Manipulation of cell patterns in three dimensions in a manner that mimics natural tissue organization and function is critical for cell biological studies and likely essential for successfully regenerating tissues--especially cells with high physiological demands, such as those of the heart, liver, lungs, and articular cartilage.(1, 2) In the present study, we report on the feasibility of arranging iron oxide-labeled cells in three-dimensional hydrogels using magnetic fields. By manipulating the strength, shape, and orientation of the magnetic field and using crosslinking gradients in hydrogels, multi-directional cell arrangements can be produced in vitro and even directly in situ. We show that these ferromagnetic particles are nontoxic between 0.1 and 10 mg/mL; certain species of particles can permit or even enhance tissue formation, and these particles can be tracked using magnetic resonance imaging. Taken together, this approach can be adapted for studying basic biological processes in vitro, for general tissue engineering approaches, and for producing organized repair tissues directly in situ.
[Show abstract][Hide abstract] ABSTRACT: The current limitations of regenerative medicine strategies may be overcome through the use of magnetic nanoparticles (MNPs), a class of nanomaterial typically composed of magnetic elements that can be manipulated under the influence of an external magnetic field. Cell engineering approaches following the internalization of these MNPs by cells and/or the incorporation of these nanosystems within 3D constructs (scaffolds or hydrogels) may constitute a new attractive approach to achieve a magnetically responsive system enabling remote control over tissue-engineered constructs in an in vivo scenario. Moreover, the incorporation of bioactive factors within these MNPs also enables a targeted and smart delivery of biomolecules to specific regions and/or triggering specific cell responses upon external magnetic stimulation. Certainly, one of the most attractive properties of MNPs is their ability to be used as theranostic tools for regenerative medicine applications, enabling live monitoring and tracking of the system while simultaneously acting as a therapeutic stimulation.
[Show abstract][Hide abstract] ABSTRACT: Among other biomedical applications, magnetic nanoparticles and liposomes have a vast field of applications in tissue engineering and regenerative medicine. Magnetic nanoparticles and liposomes, when introduced into cells to be cultured, maneuver the cell's positioning by the appropriate use of magnets to create more complex tissue structures than those that are achieved by conventional culture methods.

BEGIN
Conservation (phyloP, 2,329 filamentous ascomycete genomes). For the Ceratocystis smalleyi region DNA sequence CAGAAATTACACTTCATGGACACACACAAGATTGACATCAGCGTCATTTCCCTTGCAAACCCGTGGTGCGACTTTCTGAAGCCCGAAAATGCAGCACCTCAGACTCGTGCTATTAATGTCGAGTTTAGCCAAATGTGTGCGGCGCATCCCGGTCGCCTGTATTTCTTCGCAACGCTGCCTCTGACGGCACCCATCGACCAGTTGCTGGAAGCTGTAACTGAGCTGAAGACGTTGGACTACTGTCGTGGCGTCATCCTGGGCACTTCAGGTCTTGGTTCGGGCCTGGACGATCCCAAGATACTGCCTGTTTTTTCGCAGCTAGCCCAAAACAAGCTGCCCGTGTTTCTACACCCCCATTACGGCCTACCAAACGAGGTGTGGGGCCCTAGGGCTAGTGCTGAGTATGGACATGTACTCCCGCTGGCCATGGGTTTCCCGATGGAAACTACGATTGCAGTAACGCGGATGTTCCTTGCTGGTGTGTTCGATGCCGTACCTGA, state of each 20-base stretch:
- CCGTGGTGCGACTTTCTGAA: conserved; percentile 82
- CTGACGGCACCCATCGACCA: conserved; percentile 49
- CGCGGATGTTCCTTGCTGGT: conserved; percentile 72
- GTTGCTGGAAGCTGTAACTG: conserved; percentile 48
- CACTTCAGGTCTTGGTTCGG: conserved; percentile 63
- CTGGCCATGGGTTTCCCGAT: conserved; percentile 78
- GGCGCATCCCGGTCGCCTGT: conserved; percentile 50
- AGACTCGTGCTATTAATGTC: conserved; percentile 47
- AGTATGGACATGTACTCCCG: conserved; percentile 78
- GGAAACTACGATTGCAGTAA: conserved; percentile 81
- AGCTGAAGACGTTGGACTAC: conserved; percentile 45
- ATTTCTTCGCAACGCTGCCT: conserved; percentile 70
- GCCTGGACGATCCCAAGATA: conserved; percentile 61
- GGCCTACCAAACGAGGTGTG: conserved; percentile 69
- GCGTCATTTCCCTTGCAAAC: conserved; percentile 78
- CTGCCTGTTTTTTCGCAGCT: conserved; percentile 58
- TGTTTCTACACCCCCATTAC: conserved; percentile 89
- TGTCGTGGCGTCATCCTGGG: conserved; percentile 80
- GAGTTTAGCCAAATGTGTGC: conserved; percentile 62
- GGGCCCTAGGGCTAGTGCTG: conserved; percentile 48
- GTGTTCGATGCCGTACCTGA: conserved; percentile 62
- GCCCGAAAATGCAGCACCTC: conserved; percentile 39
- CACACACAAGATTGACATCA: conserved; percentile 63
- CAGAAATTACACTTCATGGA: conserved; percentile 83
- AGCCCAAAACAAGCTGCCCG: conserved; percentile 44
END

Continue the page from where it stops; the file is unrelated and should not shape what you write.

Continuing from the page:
[Show abstract][Hide abstract] ABSTRACT: Nanomaterials including gold nanoparticles, polymeric nanoparticles, and magnetic iron oxide nanoparticles are utilized in tissue engineering for imaging, drug delivery, and maturation. Prolonged presence of these nanomaterials within biological systems remains a concern due to potential adverse affects on cell viability and phenotype. Accelerating nanomaterial degradation within biological systems is expected to reduce the potential adverse effects in the tissue. Similar to biodegradable polymeric scaffolds, the ideal nanomaterial remains stable for sufficient time to accomplish its desired task, and then rapidly degrades once that task is completed. Here, surface modifications are reported to accelerate iron oxide MNP degradation mediated by polymer encapsulation, in which iodegradable coatings composed of FDA approved polymers with different degradation rates are used: poly(lactide) (PLA) or copolymer poly(lactide-co-glycolide) (PLGA). Results demonstrate that degradation of MNPs can be controlled by varying the content and composition of the polymeric nanoparticles used for MNP encapsulation (PolyMNPs). Incorporated into cellular spheroids, PolyMNPs maintain a high viability compared to non-coated MNPs, and are also useful in magnetically patterning cellular spheroids into fused tissues for tissue engineering applications. Accelerated degradation compared to non-coated MNPs makes PolyMNPs a viable alternative for removing nanomaterials from tissues after accomplishing their desired role.
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